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 Running PSS for an oscillator with a driving signal in some other part of the circuit. 

Last post Mon, Sep 30 2013 7:39 AM by Andrew Beckett. 5 replies.
Started by RFStuff 08 Jul 2013 09:49 AM. Topic has 5 replies and 975 views
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  • Mon, Jul 8 2013 9:49 AM

    • RFStuff
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    Running PSS for an oscillator with a driving signal in some other part of the circuit. Reply

    Dear All,

    I want to run a PSS and then do PNOISE of a circuit block which has also an Oscillator in it. The oscillator noisecontribution also I have to take into consideration. Due to some reason, I also don't want ot simulate the ocillator noise separately.

    Is it possible to do it in SpectreRF ?

    Could anybody please tell how it can be done if it is possible ?

    Kind Regards,

    • Post Points: 20
  • Mon, Jul 8 2013 10:02 AM

    Re: Running PSS for an oscillator with a driving signal in some other part of the circuit. Reply

    This can be done with hb/hbnoise; it's not possible with PSS, since that requires a single tone only, and the common frequency with a driven signal + oscillator would be chaotic (highly nonlinear). Shooting QPSS also doesn't support it because it would essentially have to start again as it tried to solve for the oscillator frequency. 

    So we have added it for multi-tone harmonic balance analysis, but it's only been added via the HB analysis form itself. The feature is called "semi-autonomous harmonic balance", and there's an example (if my memory is correct) in the SpectreRF workshop at <MMSIMinstDir>/tools/spectre/examples/SpectreRF_workshop/rfworkshop.tar.Z (there's a database and a PDF inside).

    Regards,

    Andrew.

    • Post Points: 35
  • Thu, Jul 11 2013 5:41 AM

    • RFStuff
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    Re: Running PSS for an oscillator with a driving signal in some other part of the circuit. Reply

     Dear Andrew,

    Thnaks a lot for your reply.

    I want to know whether the hb analysis is suitable for hard-non-linearity( inverter based ) oscillator as compared to a LC based Oscillator.

    Also:-

    Could you please reply to my query :- http://www.cadence.com/Community/forums/p/26723/1325269.aspx#1325269 ? It has stopped me for doing pnoise analysis further. I think you may be the most suitable person who can clear the doubts ( though I couldn't get any clear-cut answer by reading the documnets ).

     

    Kind Regards,

     

    • Post Points: 20
  • Thu, Jul 11 2013 10:55 AM

    • Tawna
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    Re: Running PSS for an oscillator with a driving signal in some other part of the circuit. Reply

    Hi RF Stuff...

    Regarding:  want to know whether hb analysis is suitable for hard-non-linearity (inverter based) oscillator as compared to an LC oscillator.

     

    If you have a semi-autonomous circuit (oscillator with a driven source), you MUST use hb with the semi-autonomous option.  Only hb has the semi-autonomous capability.  Since the circuit is strongly nonlinear, you will need to increase oversample (4 or higher) and also increase the number of harmonic (as compared to a nearly sinusoidal oscillator).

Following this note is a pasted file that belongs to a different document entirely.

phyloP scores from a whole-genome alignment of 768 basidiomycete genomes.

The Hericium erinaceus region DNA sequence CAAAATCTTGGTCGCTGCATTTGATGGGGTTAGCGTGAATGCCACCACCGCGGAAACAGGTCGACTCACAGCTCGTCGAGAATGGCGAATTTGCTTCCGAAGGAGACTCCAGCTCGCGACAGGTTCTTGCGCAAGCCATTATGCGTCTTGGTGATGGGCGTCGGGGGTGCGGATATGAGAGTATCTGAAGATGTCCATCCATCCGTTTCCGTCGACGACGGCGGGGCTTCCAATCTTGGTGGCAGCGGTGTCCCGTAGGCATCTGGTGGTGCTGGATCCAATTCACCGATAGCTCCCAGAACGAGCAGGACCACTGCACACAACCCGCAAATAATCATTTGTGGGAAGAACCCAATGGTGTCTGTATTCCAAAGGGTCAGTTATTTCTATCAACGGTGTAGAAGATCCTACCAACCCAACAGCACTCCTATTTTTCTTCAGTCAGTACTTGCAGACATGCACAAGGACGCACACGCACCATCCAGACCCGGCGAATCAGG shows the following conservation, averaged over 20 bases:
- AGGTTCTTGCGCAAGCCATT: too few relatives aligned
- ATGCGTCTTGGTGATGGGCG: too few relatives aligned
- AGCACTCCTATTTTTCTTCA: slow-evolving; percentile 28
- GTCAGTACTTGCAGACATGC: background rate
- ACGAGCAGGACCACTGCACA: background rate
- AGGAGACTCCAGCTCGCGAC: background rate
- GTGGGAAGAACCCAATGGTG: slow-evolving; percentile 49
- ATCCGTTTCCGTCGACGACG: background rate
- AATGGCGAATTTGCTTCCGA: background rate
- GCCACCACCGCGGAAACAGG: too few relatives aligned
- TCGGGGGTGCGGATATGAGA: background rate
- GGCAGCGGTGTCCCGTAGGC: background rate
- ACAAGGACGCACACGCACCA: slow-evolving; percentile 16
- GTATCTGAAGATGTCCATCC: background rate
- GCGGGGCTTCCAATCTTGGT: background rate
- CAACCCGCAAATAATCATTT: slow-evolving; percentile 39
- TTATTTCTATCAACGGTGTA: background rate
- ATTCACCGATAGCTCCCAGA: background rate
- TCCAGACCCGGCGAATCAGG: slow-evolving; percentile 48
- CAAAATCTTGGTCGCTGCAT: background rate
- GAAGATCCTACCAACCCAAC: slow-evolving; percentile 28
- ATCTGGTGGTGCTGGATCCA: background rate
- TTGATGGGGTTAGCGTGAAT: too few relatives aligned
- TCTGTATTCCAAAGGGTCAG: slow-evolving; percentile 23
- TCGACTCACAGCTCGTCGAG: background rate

If this is strictly an oscillator and it is a strongly nonlinear oscillator, then use pss analysis (rather than harmonic balance.).

    Please see post: http://www.cadence.com/Community/blogs/rf/archive/2008/09/03/tip-of-the-week-when-to-use-harmonic-balance-engine-vs-shooting-newton-engine.aspx?postID=11093

     best regards,

    Tawna

     

    Best regards, Tawna Wilsey Staff Support AE, Global Customer Support Cadence Design Systems, Inc.
    • Post Points: 5
  • Sat, Sep 28 2013 11:45 PM

    • RFStuff
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    Re: Running PSS for an oscillator with a driving signal in some other part of the circuit. Reply

    Dear Andrew,

    Is it a good option to go for Transient Noise Analysis ( i.e. direct time domain analysis) in these type of chaotic cases ?

    Kind Regards,

     

    • Post Points: 20
  • Mon, Sep 30 2013 7:39 AM

    Re: Running PSS for an oscillator with a driving signal in some other part of the circuit. Reply

    I always say that transient noise is the option of last resort. The only reasons to use it are if the circuit is non-periodic in nature and can't be simulated with a more efficient method (such as semi-autonomous HB as described before) or if you need to be able to see a large signal response to the noise (e.g. the noise is large enough to cause distortion or significant intermodulation).

    Transient noise is always a challenge, because you need to have sufficient accuracy to allow the noise (which is small for most circuits) to be observed given the usual dynamic range of transient analysis; low frequency noise needs a long simulation, and high frequency noise needs short time steps. So that's short time steps over a long simulation with high accuracy; that tends to mean long simulation times!

    Small signal noise analyses are much more efficient and generally more accurate because you don't lose the noise below the numerical noise floor in the simulator, plus you don't need to run over multiple periods to see the average noise effect. So they're nearly always preferable if you can use them.

    Regards,

    Andrew.

    • Post Points: 5
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Started by RFStuff at 08 Jul 2013 09:49 AM. Topic has 5 replies.